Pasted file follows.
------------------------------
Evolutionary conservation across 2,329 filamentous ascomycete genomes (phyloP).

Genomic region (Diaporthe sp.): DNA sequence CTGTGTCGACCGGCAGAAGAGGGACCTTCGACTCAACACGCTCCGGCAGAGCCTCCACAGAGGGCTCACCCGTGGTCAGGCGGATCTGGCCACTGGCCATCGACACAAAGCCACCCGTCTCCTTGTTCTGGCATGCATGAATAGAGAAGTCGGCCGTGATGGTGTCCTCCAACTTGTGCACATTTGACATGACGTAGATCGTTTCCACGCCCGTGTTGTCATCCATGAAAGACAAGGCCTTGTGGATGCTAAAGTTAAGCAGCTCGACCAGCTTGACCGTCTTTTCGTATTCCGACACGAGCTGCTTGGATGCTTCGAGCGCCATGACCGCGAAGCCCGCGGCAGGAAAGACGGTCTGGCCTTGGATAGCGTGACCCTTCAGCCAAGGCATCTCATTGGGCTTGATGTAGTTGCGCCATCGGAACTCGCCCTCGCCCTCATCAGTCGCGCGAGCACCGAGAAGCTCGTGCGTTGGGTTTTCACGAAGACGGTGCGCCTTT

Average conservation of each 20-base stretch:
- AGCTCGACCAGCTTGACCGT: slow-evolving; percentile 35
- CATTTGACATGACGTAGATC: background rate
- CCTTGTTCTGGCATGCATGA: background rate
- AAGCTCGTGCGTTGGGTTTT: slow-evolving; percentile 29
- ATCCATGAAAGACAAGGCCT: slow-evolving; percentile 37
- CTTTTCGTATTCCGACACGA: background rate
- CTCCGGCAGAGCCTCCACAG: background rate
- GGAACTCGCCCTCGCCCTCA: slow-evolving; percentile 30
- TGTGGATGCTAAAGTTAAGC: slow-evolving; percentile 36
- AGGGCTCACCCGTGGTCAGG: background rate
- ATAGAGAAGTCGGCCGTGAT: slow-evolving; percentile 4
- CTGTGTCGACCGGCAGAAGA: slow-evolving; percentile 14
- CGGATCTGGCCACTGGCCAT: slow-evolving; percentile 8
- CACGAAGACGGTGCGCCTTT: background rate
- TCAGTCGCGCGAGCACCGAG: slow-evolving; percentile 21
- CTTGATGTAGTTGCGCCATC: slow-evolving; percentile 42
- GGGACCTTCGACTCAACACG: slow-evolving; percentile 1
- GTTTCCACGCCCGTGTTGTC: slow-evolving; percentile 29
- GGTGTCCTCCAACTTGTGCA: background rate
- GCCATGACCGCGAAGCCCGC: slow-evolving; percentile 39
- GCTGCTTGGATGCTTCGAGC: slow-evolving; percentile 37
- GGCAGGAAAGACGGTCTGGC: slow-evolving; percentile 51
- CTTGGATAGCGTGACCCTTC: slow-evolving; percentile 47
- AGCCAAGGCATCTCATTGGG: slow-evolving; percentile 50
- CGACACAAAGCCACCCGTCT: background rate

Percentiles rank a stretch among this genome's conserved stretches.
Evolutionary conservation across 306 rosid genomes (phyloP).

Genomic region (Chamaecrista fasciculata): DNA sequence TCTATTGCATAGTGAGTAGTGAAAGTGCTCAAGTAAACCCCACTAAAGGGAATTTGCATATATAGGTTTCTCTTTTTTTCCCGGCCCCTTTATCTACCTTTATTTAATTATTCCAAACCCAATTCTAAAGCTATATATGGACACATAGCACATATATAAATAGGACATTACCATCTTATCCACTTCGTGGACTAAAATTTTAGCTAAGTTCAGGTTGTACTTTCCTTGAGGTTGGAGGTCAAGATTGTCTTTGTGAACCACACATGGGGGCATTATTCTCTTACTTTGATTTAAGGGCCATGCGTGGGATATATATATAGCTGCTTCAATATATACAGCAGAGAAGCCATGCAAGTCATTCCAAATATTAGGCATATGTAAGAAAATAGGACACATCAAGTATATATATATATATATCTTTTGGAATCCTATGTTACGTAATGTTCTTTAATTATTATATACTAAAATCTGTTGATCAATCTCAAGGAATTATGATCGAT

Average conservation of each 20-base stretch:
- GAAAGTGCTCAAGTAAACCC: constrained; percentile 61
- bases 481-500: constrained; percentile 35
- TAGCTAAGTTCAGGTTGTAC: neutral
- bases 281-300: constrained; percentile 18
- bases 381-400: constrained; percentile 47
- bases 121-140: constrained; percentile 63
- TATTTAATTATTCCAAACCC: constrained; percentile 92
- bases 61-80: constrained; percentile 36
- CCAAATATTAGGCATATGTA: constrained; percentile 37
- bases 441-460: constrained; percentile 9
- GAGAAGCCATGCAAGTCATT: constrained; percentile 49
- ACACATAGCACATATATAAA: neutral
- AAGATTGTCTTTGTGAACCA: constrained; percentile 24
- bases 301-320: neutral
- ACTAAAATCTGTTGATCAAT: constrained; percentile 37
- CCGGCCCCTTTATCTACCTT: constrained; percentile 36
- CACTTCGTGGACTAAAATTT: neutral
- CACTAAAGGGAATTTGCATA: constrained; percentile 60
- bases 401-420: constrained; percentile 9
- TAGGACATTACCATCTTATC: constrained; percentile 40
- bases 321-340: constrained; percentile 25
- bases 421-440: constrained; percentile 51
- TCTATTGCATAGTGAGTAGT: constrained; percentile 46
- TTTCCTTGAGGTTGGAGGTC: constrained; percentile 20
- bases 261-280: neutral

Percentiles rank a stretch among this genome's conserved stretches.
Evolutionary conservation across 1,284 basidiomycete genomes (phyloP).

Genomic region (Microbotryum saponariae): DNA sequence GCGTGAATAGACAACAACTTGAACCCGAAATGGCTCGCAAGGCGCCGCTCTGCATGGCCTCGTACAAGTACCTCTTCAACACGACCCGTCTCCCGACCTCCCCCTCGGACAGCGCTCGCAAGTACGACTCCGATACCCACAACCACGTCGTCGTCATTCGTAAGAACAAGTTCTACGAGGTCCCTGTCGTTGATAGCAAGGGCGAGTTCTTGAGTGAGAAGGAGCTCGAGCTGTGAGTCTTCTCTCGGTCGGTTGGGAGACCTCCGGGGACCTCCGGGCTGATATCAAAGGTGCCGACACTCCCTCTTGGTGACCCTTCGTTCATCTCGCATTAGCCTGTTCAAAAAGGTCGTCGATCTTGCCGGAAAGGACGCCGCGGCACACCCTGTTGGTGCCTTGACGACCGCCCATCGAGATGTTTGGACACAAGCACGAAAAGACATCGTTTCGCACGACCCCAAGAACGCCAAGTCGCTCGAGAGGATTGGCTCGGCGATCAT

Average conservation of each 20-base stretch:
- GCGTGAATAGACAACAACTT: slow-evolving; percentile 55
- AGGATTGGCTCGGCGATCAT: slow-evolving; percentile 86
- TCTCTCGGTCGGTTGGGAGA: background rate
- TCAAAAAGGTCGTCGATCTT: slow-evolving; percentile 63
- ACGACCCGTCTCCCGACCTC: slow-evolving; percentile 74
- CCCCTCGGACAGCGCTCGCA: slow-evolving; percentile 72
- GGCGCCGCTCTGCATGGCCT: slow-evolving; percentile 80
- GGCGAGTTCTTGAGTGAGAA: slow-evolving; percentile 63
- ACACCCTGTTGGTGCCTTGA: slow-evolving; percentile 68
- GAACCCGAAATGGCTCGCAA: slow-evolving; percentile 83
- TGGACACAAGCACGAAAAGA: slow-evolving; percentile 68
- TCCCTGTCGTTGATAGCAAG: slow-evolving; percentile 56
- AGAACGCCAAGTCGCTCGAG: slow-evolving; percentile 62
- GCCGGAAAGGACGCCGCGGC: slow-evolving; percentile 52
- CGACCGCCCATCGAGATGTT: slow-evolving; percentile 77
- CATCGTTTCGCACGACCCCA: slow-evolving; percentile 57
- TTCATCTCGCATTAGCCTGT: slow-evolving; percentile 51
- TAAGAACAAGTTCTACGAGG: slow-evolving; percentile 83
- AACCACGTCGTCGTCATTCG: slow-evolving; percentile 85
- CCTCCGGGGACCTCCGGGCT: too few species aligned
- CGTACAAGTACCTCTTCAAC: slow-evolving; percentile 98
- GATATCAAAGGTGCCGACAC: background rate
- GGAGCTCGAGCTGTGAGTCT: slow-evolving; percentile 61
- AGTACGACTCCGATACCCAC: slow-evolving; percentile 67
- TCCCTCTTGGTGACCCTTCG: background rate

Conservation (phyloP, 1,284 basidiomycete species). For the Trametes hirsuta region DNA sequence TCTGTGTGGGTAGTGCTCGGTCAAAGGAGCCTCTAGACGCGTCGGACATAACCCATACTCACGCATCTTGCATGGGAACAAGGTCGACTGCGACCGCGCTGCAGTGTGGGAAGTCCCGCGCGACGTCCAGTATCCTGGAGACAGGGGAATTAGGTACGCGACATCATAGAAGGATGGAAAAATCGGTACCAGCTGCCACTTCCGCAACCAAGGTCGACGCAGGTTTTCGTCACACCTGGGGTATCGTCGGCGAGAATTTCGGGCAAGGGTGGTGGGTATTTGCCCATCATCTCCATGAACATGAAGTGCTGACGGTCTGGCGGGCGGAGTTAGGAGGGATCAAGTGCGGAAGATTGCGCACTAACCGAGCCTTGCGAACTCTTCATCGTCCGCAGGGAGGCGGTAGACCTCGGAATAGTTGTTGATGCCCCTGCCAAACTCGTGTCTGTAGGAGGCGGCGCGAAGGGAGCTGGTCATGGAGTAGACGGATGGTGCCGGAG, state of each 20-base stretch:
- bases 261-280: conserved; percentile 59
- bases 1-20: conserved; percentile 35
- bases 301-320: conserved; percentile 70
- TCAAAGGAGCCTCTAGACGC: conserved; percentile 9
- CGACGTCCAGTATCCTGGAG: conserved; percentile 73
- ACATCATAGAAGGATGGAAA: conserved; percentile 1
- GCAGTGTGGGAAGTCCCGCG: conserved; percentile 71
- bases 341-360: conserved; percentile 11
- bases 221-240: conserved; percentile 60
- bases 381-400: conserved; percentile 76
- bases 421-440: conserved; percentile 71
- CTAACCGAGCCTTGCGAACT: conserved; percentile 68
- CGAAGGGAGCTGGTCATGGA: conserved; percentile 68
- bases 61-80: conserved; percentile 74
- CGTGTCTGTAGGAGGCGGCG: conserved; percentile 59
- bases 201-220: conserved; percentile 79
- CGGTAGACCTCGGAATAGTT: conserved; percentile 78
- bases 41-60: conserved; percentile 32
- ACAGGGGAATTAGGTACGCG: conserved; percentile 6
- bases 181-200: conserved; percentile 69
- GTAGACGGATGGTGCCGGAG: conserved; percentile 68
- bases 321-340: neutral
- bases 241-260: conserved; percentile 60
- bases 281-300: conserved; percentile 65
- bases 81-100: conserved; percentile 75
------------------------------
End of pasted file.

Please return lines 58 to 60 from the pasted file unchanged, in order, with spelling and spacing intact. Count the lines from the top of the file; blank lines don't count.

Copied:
Percentiles rank a stretch among this genome's conserved stretches.
Evolutionary conservation across 1,284 basidiomycete genomes (phyloP).

Genomic region (Microbotryum saponariae): DNA sequence GCGTGAATAGACAACAACTTGAACCCGAAATGGCTCGCAAGGCGCCGCTCTGCATGGCCTCGTACAAGTACCTCTTCAACACGACCCGTCTCCCGACCTCCCCCTCGGACAGCGCTCGCAAGTACGACTCCGATACCCACAACCACGTCGTCGTCATTCGTAAGAACAAGTTCTACGAGGTCCCTGTCGTTGATAGCAAGGGCGAGTTCTTGAGTGAGAAGGAGCTCGAGCTGTGAGTCTTCTCTCGGTCGGTTGGGAGACCTCCGGGGACCTCCGGGCTGATATCAAAGGTGCCGACACTCCCTCTTGGTGACCCTTCGTTCATCTCGCATTAGCCTGTTCAAAAAGGTCGTCGATCTTGCCGGAAAGGACGCCGCGGCACACCCTGTTGGTGCCTTGACGACCGCCCATCGAGATGTTTGGACACAAGCACGAAAAGACATCGTTTCGCACGACCCCAAGAACGCCAAGTCGCTCGAGAGGATTGGCTCGGCGATCAT